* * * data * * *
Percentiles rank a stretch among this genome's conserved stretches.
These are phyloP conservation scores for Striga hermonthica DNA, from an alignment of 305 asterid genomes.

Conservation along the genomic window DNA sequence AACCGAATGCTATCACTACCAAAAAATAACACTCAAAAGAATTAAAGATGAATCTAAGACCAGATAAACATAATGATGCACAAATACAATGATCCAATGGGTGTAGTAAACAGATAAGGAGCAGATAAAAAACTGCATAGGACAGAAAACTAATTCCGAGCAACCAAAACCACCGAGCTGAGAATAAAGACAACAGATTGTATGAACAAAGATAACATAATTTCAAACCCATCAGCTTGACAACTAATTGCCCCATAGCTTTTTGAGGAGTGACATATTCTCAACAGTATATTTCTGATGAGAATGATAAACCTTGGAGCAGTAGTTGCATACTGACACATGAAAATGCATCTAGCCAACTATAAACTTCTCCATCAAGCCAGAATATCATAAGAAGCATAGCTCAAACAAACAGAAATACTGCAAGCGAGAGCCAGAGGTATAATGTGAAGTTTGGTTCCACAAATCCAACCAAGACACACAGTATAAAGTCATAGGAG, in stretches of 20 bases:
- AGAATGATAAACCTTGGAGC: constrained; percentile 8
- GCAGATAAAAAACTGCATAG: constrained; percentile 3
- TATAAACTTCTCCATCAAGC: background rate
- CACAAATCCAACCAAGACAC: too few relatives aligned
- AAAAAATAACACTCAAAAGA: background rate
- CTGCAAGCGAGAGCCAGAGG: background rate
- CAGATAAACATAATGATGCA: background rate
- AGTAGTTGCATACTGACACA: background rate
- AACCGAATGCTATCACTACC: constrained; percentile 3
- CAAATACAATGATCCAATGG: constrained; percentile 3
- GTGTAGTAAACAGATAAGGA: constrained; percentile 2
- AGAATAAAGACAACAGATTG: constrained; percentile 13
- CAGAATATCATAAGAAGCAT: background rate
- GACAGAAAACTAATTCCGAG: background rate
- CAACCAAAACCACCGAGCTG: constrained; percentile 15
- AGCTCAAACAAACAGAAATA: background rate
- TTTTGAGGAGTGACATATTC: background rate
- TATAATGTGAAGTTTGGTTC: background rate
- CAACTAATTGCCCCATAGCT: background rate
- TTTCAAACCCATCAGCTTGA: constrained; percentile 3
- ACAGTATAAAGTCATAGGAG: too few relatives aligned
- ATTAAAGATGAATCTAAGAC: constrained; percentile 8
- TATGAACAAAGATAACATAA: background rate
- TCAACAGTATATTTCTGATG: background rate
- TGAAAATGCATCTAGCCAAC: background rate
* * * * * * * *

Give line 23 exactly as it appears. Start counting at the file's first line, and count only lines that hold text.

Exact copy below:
- TTTCAAACCCATCAGCTTGA: constrained; percentile 3